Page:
World War III
World War III (WWIII or Third World War) denotes a successor to World War II (1939–1945) that would be on a global scale, with common speculation that it would be likely nuclear and devastating in nature. The term has also sometimes been used, perhaps most notably by Buckminster Fuller, to refer to the Cold War which existed between the communist and capitalist economies of various nations, especially the Soviet Union and the United States.
- In their loss of purpose, in their abandonment even of the themes they most sincerely espoused, Britain, France, and most of all, because of their immense power and impartiality, the United States, allowed conditions to be gradually built up which led to the very climax they dreaded most. They have only to repeat the same well-meaning, short-sighted behaviour towards the new problems which in singular resemblance confront us today to bring about a third convulsion from which none may live to tell the tale.
- I do not know with what weapons World War III will be fought, but World War IV will be fought with sticks and stones.
- Albert Einstein, in an interview with Alfred Werner, Liberal Judaism 16 (April-May 1949), Einstein Archive 30-1104, as sourced in The New Quotable Einstein by Alice Calaprice (2005), p. 173
- Differing versions of such a statement are attributed to conversations as early as 1948 (e.g. The Rotarian, 72 (6), June 1948, p. 9: "I don't know. But I can tell you what they'll use in the fourth. They'll use rocks!"). Another variant ("I do not know with what weapons World War III will be fought, but World War IV will be fought with sticks and stones") is attributed to an unidentified letter to Harry S. Truman in "The culture of Einstein" by Alex Johnson, MSNBC, (18 April 2005). However, prior to 1948 very similar quotes were attributed in various articles to an unnamed army lieutenant, as discussed at Quote Investigator : "The Futuristic Weapons of WW3 Are Unknown, But WW4 Will Be Fought With Stones and Spears". The earliest found was from “Quote and Unquote: Raising ‘Alarmist’ Cry Brings a Winchell Reply” by Walter Winchell, in the Wisconsin State Journal (23 September 1946), p. 6, Col. 3. In this article Winchell wrote:
Joe Laitin reports that reporters at Bikini were questioning an army lieutenant about what weapons would be used in the next war.
“I dunno,” he said, “but in the war after the next war, sure as Hell, they’ll be using spears!”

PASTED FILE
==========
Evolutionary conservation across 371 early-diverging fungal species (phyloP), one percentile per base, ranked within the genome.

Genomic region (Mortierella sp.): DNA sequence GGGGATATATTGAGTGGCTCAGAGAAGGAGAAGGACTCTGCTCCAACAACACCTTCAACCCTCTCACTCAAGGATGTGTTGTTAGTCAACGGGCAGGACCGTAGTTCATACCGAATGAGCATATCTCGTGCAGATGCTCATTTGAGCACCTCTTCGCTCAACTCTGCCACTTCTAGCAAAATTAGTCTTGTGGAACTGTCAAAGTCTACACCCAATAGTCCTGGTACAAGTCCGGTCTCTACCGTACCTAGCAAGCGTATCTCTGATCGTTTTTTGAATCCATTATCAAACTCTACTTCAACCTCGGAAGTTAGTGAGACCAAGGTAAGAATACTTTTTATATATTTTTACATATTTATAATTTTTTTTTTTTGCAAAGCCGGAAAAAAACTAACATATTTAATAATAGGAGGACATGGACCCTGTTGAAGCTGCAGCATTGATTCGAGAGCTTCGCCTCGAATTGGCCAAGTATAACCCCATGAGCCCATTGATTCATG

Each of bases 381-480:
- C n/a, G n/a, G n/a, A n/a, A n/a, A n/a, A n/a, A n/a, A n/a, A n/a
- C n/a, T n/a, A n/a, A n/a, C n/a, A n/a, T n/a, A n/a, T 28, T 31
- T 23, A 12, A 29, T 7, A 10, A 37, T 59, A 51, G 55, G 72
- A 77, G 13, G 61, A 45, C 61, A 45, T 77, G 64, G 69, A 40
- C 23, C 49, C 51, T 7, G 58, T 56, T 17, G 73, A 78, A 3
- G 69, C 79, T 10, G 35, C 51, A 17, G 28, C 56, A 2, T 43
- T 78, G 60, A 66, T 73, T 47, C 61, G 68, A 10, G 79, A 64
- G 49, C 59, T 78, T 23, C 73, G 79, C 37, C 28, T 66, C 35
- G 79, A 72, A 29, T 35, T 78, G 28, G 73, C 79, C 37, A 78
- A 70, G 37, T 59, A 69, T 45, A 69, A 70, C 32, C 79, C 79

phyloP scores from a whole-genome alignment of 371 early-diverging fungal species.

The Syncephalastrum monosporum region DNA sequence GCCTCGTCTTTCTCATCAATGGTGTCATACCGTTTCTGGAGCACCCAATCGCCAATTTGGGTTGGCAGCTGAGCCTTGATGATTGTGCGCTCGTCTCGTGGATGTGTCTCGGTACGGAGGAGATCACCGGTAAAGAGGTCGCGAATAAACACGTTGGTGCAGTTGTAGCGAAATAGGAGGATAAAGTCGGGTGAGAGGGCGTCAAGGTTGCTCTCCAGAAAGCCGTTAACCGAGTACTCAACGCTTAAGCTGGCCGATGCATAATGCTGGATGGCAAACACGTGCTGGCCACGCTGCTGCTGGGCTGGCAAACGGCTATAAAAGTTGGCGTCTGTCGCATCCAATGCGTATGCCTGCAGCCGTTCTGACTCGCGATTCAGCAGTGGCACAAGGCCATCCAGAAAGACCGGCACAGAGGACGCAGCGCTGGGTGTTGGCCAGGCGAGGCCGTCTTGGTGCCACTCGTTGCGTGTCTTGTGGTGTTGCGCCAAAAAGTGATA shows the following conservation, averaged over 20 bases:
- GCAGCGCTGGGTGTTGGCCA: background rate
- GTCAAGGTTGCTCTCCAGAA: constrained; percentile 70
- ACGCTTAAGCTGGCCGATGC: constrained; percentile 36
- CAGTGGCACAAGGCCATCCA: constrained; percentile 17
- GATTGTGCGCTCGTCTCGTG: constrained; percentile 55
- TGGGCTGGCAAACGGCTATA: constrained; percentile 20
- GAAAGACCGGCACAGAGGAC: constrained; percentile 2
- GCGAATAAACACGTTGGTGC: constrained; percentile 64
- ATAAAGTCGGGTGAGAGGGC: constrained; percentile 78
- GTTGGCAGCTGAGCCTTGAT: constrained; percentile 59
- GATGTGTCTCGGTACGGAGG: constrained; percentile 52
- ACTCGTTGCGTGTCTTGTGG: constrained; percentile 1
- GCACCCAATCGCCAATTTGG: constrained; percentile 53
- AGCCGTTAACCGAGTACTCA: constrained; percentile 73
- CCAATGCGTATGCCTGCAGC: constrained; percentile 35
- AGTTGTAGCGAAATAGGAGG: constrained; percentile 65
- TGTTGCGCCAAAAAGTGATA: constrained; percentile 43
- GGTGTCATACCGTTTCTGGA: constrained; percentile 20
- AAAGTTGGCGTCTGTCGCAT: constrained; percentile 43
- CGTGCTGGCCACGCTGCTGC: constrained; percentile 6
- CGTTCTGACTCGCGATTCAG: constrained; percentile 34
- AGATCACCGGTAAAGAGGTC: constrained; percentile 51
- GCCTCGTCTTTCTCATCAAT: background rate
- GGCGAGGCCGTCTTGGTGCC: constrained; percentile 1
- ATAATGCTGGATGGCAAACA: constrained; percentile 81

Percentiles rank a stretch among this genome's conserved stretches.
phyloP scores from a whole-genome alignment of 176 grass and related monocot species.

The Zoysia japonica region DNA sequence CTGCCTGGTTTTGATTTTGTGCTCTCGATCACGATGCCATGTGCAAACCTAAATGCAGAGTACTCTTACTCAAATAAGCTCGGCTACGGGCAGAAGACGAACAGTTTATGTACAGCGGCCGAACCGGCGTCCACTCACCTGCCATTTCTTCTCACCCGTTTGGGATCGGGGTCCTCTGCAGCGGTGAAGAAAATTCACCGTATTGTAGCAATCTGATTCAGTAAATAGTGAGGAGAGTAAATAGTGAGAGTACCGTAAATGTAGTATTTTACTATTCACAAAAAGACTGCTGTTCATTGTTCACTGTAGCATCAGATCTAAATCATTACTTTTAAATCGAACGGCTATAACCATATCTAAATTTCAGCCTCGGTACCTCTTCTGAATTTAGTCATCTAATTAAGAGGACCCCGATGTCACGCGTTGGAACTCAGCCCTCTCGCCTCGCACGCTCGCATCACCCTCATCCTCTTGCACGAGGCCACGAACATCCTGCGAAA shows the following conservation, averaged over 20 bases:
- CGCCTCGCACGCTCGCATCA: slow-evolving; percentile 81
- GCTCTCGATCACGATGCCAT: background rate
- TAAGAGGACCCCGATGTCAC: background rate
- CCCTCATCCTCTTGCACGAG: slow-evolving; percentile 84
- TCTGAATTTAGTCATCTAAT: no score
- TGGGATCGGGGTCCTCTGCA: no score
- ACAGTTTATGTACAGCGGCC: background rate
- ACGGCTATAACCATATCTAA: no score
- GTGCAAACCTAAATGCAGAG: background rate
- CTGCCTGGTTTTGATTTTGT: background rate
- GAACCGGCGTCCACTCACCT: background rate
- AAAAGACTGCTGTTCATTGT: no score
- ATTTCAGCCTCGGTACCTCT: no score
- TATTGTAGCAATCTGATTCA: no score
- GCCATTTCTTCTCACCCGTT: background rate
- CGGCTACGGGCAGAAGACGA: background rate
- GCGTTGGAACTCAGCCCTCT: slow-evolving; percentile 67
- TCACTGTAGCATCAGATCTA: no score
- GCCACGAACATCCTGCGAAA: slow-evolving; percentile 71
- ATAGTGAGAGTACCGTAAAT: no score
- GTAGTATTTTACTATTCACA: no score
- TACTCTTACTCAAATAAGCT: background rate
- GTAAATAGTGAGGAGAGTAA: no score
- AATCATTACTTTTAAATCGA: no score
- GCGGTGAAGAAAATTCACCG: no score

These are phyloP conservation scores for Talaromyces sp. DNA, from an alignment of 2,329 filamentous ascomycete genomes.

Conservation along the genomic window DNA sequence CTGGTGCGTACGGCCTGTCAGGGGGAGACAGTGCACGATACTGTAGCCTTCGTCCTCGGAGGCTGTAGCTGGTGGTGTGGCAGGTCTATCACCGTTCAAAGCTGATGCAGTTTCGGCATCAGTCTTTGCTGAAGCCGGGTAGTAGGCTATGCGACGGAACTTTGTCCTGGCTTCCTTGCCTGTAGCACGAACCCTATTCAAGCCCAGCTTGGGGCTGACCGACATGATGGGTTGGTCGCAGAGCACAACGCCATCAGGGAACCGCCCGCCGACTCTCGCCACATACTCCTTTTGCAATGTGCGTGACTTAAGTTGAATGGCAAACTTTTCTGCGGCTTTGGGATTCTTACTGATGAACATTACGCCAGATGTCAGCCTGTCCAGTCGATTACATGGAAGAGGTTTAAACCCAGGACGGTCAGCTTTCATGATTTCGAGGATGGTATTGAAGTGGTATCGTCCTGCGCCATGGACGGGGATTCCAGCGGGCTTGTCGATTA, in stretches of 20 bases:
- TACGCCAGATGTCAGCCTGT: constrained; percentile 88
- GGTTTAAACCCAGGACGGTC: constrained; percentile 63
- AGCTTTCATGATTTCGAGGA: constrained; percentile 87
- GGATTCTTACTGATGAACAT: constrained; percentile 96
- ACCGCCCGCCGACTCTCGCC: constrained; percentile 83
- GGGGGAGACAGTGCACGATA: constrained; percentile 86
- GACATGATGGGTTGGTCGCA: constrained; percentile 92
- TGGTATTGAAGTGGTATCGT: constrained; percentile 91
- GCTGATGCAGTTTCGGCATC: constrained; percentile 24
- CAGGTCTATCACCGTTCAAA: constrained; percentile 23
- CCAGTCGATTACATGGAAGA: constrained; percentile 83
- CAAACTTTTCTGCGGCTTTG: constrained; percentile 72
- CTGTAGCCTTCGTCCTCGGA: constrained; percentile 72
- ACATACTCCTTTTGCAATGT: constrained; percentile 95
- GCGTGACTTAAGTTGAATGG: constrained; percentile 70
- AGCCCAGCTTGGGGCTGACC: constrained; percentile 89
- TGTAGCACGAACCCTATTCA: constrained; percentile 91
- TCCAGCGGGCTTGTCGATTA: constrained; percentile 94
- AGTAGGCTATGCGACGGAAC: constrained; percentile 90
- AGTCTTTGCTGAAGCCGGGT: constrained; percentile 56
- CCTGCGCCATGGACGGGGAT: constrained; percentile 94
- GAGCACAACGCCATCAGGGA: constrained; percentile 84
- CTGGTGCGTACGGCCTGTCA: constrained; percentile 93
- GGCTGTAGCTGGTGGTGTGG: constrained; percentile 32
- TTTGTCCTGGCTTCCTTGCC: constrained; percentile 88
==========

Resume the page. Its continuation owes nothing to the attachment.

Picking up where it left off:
- It seems plausible, therefore, that Einstein may have been quoting or paraphrasing an expression which he had heard or read elsewhere.
- Models grew to astonishing levels of complexity, fuelled by the desire to create an accurate simulation of conﬂict, a scientiﬁc understanding of a quite literal war machine. The father of systems analysis, RAND researcher Ed Paxson, was symptomatic of this with the minutiae of his obsession in planning for World War III:
His dream was to quantify every single factor of a strategic bombing campaign – the cost, weight, and payload of each bomber, its distance from the target, how it shouldﬂy in formation with other bombers and their ﬁghting escorts, their exact routing patterns, the refueling procedures, the rate of attrition, the probability that something might go wrong in each step along the way, the weight and inaccuracy of the bomb, the vulnerability of the target, the bomb’s ‘kill probability,’ the routing of the planes back to their bases, the fuel consumed, and all extraneous phenomena such as the weather – and put them all into a single mathematic equation.
- Fred Kaplan, The Wizards of Armageddon, New York: Simon & Schuster, 1984, p. 87; as qtd. in Antoine Bosquet, “Cyberneticizing the American War Machine: Science and Computers in the Cold War”, p. 91
- We cannot have another world war. War is the wrong word. We should ban the term ‘World War III’ and say instead apocalypse or holocaust.
- Golo Mann, in Hamburg’s Die Zeit (30 August 1985); also in The Watchtower (15 February 1986)
- The Joker: Do you know how many times we've come close to world war three over a flock of geese on a computer screen?
- We shall decide some time in 1943 or 1944 whether to plant the seeds of World War III. That war will be certain if we allow Prussia to rearm either materially or psychologically. That war will be probable in case we double-cross Russia. . . . Unless the Western democracies and Russia come to a satisfactory understanding before the war ends, I very much fear that World War III will be inevitable.
- Henry Wallace, Time, "Foreign News: World War III?", (Mar. 22, 1943), as qtd. in Becky Little, "We've Been Talking About World War III Since Before Pearl Harbor", History.com, (Dec 7, 2018).